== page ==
This time, I could see movement where it dived into cover. The grass was twitching as it moved along the base of the stems. The cover was so thick that I couldn’t see anything of the bird, just the quiver of a stem as it hopped from one to another. It was heading towards a small gap in the grass and I grabbed my camera so that I was ready to press the shutter as soon as it showed. To my disappointment, it never reached the gap… stopping just short before heading back from where it came. However, it was now calling.. possibly prompted by a Black-browed Reed Warbler that had also started to vocalise. The two calls were quite different with Black-browed sounding like two stones striking together and this bird quieter and more monotone. I did not have my recording equipment with me so I grabbed my iPhone and started recording, knowing that it would be almost impossible to pick up the sound. After a few seconds, I saw movement again and try as I might, I just could not see the bird. A couple of minutes later, the movement and the vocalisations stopped. I waited. And waited. And waited some more. Nothing.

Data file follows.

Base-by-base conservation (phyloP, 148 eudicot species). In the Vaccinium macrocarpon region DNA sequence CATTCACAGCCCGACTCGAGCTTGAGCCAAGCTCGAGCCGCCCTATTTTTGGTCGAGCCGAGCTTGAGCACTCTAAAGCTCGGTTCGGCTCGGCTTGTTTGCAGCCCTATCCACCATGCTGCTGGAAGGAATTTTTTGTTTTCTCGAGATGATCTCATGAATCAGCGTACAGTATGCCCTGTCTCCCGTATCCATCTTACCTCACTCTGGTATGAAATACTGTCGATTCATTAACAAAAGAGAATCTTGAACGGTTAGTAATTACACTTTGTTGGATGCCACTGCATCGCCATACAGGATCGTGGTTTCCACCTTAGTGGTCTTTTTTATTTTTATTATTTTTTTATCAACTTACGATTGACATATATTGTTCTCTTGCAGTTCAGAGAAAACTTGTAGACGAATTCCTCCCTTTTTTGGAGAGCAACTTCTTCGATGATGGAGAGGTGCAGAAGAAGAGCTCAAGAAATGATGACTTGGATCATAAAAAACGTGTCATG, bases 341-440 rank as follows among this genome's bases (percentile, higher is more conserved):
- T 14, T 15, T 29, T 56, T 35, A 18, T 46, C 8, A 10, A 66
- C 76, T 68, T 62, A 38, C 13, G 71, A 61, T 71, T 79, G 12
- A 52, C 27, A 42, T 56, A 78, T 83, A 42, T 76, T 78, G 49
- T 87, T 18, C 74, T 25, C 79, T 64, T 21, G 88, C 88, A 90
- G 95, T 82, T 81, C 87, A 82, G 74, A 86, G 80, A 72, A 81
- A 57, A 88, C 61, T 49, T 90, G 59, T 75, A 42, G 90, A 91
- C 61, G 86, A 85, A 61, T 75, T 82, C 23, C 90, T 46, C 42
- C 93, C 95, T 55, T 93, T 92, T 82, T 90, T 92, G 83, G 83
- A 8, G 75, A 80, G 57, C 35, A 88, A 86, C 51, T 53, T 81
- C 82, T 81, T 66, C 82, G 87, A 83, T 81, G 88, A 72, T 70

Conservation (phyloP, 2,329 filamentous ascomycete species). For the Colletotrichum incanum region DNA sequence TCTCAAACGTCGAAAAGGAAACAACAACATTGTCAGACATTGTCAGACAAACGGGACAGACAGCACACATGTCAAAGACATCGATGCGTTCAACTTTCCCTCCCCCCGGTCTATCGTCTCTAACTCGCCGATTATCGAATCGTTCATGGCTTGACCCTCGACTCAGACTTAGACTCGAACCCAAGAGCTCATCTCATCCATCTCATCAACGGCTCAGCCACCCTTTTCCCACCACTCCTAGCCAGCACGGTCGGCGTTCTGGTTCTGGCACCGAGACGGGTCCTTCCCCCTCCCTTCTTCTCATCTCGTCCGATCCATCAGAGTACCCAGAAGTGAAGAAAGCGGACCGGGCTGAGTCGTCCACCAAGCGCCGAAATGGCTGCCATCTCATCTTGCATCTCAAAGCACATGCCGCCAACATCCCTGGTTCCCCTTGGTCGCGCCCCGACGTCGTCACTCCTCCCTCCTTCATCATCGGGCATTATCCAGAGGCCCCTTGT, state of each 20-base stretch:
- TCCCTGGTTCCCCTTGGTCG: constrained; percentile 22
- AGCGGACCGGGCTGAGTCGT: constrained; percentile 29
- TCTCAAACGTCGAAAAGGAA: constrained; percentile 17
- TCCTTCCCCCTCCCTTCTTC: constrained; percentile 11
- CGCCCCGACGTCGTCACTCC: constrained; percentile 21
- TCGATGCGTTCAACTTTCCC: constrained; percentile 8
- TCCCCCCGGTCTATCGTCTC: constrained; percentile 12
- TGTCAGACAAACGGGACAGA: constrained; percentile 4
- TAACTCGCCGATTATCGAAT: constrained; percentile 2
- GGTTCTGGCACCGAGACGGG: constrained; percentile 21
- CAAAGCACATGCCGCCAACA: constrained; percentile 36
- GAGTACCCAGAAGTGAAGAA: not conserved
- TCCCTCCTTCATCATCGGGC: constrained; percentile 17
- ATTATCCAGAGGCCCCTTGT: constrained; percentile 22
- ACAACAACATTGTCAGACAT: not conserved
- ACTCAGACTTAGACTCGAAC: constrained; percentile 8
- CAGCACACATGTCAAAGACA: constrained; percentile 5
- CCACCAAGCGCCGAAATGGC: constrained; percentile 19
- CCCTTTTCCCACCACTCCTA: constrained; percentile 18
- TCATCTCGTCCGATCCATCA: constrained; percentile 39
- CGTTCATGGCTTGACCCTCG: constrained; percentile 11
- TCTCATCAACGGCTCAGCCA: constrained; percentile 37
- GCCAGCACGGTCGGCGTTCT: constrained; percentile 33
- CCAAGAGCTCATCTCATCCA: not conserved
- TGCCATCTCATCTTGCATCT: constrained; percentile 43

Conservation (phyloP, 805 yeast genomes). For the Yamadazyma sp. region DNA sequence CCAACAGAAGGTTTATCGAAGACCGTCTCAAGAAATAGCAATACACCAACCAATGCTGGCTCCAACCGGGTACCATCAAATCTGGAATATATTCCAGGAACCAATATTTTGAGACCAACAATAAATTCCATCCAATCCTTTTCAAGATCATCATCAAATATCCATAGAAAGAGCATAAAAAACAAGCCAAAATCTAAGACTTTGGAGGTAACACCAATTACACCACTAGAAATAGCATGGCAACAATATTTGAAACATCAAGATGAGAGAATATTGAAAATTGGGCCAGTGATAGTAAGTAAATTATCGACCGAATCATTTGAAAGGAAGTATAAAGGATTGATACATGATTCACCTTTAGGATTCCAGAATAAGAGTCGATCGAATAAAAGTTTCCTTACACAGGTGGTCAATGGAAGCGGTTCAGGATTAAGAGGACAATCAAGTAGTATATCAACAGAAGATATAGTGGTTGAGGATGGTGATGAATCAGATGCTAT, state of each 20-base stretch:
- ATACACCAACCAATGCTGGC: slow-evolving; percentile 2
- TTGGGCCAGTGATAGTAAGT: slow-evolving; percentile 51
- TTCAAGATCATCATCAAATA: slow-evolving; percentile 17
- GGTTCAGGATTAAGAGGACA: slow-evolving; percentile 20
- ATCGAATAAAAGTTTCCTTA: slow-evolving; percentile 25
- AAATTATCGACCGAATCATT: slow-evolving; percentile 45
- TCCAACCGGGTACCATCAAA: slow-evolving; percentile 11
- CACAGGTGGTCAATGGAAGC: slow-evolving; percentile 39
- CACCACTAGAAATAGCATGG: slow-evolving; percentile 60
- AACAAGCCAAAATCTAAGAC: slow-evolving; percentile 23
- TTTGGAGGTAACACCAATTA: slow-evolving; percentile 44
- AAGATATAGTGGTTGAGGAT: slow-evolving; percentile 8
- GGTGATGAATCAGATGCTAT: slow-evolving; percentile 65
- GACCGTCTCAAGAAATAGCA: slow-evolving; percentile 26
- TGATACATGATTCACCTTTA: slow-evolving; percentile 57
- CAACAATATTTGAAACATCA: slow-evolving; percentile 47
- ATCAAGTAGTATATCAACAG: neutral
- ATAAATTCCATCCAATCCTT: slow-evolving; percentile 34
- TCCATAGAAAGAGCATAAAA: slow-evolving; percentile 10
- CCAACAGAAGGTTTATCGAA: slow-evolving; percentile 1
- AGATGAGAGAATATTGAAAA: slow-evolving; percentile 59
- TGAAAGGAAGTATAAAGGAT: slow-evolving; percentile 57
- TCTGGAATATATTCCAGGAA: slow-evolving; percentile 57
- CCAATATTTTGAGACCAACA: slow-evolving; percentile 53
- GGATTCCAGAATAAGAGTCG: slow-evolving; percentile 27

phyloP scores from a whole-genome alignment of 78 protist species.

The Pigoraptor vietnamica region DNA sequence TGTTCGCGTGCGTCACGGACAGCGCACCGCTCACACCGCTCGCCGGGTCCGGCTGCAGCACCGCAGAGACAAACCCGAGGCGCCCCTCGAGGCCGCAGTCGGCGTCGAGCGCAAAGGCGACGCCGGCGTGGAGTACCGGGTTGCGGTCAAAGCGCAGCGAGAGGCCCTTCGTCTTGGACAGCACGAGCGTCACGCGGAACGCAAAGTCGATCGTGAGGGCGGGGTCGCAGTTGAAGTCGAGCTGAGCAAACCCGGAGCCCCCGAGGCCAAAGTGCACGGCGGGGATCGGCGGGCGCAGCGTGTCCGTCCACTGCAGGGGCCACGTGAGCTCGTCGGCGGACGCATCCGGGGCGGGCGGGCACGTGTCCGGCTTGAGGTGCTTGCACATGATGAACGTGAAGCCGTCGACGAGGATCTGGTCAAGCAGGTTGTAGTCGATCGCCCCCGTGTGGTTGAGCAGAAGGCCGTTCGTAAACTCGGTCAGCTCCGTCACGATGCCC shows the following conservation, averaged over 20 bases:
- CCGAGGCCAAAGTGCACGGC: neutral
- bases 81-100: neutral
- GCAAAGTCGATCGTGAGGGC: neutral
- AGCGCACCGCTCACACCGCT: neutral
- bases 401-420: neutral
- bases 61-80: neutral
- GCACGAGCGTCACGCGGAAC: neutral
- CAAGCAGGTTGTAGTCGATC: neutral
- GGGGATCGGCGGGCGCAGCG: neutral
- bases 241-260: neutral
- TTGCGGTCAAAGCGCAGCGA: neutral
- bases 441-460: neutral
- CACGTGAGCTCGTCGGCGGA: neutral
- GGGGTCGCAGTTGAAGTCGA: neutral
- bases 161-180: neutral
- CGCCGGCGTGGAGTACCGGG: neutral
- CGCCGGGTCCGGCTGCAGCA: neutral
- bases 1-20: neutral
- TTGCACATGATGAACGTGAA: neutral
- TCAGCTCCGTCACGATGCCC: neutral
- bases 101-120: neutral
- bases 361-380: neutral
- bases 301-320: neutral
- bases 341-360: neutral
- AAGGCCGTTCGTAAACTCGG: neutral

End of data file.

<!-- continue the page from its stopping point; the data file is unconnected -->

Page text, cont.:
After another hour or so had passed, I knew I had to leave soon as I had a lunch appointment. I edged towards the area where I had last seen movement, camera at the ready just in case it showed. There was nothing. I crept slowly around the whole area but only the Black-browed Reed showed disapproval at my presence.
It was frustrating but I had to leave. The only consolation was that I felt as if I could have stayed there all day and not seen it. It was THAT elusive.
So, what was it? Given the rarity and magnitude of a record of Streaked Reed Warbler, without seeing the whole bird through binoculars I am reluctant to claim it as a certain record. However, I have trouble believing that it could have been anything else.
One positive thing to take from this experience is that, if this bird is so elusive, there must be hope that there are many more out there!
Header photo: the habitat where the probable Streaked Reed Warbler was seen and heard.